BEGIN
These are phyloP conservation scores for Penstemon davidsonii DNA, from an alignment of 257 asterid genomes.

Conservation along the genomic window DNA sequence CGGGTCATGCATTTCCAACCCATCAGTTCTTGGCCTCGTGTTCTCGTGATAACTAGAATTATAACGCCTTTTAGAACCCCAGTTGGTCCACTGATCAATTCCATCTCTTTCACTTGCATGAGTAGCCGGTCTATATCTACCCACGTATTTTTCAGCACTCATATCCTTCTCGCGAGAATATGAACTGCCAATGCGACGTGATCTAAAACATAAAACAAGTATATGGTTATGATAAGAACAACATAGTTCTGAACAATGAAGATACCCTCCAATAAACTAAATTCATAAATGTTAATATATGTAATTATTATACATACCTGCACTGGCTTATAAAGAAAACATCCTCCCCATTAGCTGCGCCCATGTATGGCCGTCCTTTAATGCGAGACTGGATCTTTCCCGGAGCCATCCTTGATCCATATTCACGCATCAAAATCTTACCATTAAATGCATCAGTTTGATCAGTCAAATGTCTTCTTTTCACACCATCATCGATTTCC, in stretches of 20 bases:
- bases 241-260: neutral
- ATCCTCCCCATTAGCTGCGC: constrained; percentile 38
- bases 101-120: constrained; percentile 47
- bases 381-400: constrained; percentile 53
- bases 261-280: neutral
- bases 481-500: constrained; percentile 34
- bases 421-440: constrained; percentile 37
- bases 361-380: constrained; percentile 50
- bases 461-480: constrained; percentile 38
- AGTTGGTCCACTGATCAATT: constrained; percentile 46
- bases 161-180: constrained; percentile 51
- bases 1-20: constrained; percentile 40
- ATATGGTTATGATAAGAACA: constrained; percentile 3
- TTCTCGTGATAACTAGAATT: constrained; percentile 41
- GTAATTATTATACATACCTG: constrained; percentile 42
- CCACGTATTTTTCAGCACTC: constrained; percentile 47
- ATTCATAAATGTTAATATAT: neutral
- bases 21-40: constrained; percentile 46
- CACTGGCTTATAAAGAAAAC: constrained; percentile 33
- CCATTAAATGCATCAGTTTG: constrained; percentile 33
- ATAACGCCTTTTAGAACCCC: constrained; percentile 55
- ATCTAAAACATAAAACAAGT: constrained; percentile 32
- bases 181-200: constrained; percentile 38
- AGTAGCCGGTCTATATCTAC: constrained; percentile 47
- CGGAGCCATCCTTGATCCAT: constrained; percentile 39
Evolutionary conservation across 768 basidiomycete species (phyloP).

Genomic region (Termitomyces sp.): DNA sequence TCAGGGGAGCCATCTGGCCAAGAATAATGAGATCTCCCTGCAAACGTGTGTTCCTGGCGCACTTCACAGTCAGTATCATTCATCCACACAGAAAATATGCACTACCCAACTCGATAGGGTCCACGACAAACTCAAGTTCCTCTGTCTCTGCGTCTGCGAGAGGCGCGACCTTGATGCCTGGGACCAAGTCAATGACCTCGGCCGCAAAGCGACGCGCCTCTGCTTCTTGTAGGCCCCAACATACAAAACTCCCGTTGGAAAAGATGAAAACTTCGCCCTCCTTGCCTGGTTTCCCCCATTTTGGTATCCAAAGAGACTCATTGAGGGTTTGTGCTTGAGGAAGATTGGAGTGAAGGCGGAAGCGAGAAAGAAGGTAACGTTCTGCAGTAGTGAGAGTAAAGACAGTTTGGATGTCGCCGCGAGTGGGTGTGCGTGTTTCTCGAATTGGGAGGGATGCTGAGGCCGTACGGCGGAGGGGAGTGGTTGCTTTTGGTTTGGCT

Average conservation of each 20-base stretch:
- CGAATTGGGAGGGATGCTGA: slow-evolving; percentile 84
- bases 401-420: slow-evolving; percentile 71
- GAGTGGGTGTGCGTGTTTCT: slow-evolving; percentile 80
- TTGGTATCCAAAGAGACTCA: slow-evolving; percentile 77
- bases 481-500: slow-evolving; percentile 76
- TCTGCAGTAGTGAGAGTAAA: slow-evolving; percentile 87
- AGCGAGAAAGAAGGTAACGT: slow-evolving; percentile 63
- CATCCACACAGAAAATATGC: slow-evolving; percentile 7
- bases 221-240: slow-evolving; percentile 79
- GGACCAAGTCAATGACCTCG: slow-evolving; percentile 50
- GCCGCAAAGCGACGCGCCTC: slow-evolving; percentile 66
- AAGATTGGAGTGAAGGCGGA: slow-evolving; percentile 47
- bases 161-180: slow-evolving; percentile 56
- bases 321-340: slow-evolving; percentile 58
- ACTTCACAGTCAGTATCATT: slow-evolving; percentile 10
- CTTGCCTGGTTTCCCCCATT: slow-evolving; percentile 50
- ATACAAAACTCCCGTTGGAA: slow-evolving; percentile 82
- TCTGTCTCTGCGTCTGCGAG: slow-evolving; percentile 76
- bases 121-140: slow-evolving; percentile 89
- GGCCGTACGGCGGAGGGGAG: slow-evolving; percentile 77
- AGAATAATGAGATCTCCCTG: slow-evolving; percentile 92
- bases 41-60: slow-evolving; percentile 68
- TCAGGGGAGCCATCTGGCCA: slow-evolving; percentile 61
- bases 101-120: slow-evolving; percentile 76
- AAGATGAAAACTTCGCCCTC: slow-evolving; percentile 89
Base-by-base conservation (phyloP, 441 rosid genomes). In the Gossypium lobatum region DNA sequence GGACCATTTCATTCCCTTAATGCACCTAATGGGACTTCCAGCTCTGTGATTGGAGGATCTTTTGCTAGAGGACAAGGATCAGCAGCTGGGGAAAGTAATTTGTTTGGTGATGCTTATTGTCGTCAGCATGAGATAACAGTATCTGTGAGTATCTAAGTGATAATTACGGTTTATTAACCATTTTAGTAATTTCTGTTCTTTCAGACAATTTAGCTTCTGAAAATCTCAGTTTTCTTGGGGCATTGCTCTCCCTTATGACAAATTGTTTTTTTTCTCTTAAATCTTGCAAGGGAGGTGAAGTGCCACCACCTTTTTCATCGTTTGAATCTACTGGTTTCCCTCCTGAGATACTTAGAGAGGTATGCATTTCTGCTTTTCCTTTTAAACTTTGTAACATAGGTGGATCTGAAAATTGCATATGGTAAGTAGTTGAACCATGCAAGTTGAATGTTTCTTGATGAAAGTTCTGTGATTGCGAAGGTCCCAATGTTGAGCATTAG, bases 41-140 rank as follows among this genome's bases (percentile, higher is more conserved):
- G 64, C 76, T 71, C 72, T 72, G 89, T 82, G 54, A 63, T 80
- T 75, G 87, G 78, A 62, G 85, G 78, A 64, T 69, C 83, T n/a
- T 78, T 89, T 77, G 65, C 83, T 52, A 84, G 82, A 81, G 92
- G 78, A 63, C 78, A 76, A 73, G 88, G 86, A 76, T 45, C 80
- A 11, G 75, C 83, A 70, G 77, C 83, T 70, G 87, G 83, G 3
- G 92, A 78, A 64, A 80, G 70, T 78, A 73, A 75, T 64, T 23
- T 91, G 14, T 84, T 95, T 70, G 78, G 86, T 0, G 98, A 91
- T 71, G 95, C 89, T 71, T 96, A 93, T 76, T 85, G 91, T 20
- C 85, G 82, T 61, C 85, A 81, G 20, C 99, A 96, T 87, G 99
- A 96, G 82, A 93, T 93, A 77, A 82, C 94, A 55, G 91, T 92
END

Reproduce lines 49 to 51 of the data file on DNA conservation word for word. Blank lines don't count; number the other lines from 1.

- bases 121-140: slow-evolving; percentile 89
- GGCCGTACGGCGGAGGGGAG: slow-evolving; percentile 77
- AGAATAATGAGATCTCCCTG: slow-evolving; percentile 92